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Adaptive Reuse for LEED Wis Tavern


The first Gold certified LEED-H home in Illinois is built from the renovation of an old neighborhood tavern.  The 3,800 square foot building is used by the owners as both a residence and as the offices of their company:  Smog Veil Records.  The label has adopted an "eco-friendly" set of principles, and the owners felt their home/office ought to reflect those values as well.  Daylighting, recycled materials, and efficient appliances were all part of this project.  Inside, some of the floors are made of a terrazzo made from recycled glass and chunks of old vinyl records.  (That's probably the only kind of vinyl flooring anyone should have.)

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[Video] Anatomy of a Green Renovation

If you have time, you can sit through all ten of these episodes and really soak in some excellent information.  In Dwell’s first web video series, Building Green in Harlem, the modern magazine company followed David and Alysia as they renovated a brownstone into a modern, sustainable home.  For some reason, the last and final video, Episode 10, which I’ve gone ahead and embedded above for your Friday viewing pleasure, isn’t on the Dwell website with the others.  It is on GreenStreet‘s website; GreenStreet was the design/build team for the project.  The above video shows what they were able to accomplish, and videos like this give people an idea of what can honestly be expected in a green rehab.  Here: open, light, airy, modern.

Feedreaders: click here to view if you do not see the video.

Clinton Library Goes Platinum


Back in 2004, the William J. Clinton Presidential Library & Museum received LEED Silver certification as a newly constructed green building.  Recently, though, they went back to the drawing table and brainstormed ways to make the building greener.  After beefing up the green cleaning and recycling programs and purchasing RECs for the energy use they couldn't reduce through conservation and efficiency, they've been able to make some major improvements.  Today, a press release was issued recognizing the Clinton Library for receiving LEED-EB Platinum certification, which is quite the accomplishment.  Congrats, Mr. Clinton.

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House of Tomorrow, Zero Energy Green Prefab

House of Tomorrow

This green prefab, sponsored by French architecture magazine Architectures à Vivre, was on display last weekend at the Batimat Show in Paris.  I think it’s called La Maison de Demain, which I also think is French for House of Tomorrow.  We’ll go with that as the name for now.  Their website is in French, so if anything, you can glean certain design elements from studying the images.  Some of the below information is from Google’s translation, so I hope it’s accurate.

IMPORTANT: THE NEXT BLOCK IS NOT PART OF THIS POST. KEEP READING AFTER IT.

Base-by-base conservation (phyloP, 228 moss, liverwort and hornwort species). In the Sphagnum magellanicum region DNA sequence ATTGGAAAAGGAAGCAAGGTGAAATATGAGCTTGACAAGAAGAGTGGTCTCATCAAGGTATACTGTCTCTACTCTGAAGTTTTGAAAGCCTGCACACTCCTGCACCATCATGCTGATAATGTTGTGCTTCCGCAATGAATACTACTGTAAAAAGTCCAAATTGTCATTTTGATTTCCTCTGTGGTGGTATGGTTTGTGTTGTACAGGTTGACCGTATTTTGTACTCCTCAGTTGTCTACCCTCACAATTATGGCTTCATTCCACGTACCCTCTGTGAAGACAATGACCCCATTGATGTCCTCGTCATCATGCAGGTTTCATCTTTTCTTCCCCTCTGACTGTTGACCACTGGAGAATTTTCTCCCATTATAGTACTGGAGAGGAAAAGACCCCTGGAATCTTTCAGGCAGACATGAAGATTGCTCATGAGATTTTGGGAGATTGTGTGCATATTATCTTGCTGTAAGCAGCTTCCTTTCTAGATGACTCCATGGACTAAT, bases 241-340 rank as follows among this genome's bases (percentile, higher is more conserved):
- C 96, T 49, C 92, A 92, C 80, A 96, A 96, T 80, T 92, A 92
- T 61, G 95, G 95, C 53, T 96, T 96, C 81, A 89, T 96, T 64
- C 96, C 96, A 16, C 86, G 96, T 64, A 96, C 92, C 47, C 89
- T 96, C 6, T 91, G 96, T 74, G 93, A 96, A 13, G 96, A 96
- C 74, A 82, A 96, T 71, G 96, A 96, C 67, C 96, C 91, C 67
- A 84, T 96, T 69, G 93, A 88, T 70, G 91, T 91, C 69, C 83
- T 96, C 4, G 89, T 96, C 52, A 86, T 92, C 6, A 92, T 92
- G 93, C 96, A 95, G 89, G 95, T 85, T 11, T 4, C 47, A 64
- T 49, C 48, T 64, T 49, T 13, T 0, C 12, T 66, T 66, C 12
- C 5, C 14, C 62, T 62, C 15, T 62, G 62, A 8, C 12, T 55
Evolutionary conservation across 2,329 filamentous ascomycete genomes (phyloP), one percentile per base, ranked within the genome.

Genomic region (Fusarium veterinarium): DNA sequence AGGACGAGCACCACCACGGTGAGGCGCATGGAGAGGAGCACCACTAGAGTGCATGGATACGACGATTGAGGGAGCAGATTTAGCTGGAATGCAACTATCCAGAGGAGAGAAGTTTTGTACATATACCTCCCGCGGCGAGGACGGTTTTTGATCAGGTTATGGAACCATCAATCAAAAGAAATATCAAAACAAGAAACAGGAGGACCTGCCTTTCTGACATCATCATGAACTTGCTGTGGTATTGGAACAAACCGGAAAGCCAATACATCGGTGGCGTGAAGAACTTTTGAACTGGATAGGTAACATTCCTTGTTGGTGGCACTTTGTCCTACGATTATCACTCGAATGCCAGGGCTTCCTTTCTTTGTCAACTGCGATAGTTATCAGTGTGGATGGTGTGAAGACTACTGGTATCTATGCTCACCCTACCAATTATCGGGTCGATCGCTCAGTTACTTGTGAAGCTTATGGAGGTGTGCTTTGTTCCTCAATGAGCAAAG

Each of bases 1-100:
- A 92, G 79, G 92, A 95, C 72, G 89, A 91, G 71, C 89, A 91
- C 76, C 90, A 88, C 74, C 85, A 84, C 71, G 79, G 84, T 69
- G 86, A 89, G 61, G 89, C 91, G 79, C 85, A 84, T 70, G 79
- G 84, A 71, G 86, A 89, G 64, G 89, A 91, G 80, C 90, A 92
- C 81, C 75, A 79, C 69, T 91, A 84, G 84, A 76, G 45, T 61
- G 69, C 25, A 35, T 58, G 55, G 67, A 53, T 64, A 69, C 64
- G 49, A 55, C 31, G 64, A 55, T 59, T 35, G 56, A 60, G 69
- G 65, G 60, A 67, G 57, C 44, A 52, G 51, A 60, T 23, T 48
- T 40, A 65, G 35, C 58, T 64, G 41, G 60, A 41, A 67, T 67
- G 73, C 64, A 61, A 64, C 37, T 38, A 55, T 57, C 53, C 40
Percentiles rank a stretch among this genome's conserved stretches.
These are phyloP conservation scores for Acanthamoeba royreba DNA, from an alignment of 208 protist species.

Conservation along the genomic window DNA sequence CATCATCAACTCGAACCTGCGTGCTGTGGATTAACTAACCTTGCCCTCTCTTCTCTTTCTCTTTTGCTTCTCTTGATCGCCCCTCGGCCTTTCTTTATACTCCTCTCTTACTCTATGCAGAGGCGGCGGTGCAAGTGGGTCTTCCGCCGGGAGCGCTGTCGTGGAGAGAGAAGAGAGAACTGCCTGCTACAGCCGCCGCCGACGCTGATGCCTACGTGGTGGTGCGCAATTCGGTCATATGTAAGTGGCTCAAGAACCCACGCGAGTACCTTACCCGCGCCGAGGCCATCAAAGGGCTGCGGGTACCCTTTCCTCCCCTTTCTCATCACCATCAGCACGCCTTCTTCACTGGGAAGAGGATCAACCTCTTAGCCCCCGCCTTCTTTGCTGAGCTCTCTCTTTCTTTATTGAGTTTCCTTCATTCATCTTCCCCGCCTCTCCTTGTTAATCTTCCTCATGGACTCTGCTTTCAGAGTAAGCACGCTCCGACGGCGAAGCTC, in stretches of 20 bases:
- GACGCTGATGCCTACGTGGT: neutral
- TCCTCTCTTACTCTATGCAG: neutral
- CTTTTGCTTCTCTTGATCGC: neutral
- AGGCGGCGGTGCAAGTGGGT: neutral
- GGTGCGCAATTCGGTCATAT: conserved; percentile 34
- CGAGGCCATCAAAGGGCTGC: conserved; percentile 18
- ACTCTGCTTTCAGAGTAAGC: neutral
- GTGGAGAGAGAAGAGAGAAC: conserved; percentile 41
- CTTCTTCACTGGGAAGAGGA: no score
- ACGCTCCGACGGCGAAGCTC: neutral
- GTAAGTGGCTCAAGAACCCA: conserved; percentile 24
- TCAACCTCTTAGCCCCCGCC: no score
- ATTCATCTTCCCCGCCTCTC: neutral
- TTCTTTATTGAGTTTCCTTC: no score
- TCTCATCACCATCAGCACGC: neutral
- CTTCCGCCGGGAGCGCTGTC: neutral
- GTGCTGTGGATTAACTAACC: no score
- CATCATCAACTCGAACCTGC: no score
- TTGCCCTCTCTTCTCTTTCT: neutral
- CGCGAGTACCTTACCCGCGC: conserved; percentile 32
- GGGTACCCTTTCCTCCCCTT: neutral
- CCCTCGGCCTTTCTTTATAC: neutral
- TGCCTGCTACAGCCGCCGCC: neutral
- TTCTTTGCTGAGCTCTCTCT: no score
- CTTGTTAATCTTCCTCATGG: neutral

The home is built with three prefabricated modules and meant to show that green design can be affordable and attractive.  An important aspect of the house is the open area in the middle, which could be used as a covered patio to extend the footprint of the home into the natural environment.  Everything about the home is green, too, as far as I can tell: FSC-certified wood and siding, green label paints, low-VOC recycled carpet tiles, LED lighting, low-flow toilet, reinforced insulation, and photovoltaic panels.  You’ll also notice the living roof that provides numerous efficiency benefits (and seems to get water from the slanted roof).  In the end, the compact, modern home is very efficient.  Matter of fact, it’s nearly net zero energy consumption once the solar panels are live.  Nice.

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[Video] Greening the Office, 7 World Trade Center

This is a quality video by Wall Street Journal’s Dana Mattioli featuring Andrew Shapiro, founder and CEO of GreenOrder.  GreenOrder is a sustainable marketing and strategy firm that’s been called the "Green McKinsey" on occasion.  Shapiro takes Mattioli through 7 World Trade Center, explaining the building’s several green aspects, including the rainwater reclamation system, floor-to-ceiling windows, design for natural lighting, and white roof.  You’ll notice also the layout of employees, which is a little more collaborative and fluid.  Experts laud these open layouts as a way to do more with less space, and thereby, save materials.  I’m still unsure as to whether tighter quarters can be more effective, especially with the extra noise and commotion — I definitely think it depends on the job type.  It probably reduces internet usage, though.

Eco-Terr, Gorgeous Green Flooring + Countertops


COVERINGS ETC has a great selection of green products.  Their Eco-Terr product, which was named Editor’s Choice Product Pick 2007 by Interiors & Sources Magazine, is a beautiful mix of glass and cement, containing roughly 80% pre-consumer, recycled material.  Eco-Terr is available in slabs and tiles, and overall, it’s a beautiful option for counters and floors.  It can be used in a wide range of applications from residential to light commercial.  COVERINGS ETC was kind enough to provide the high-quality images you see in this article.

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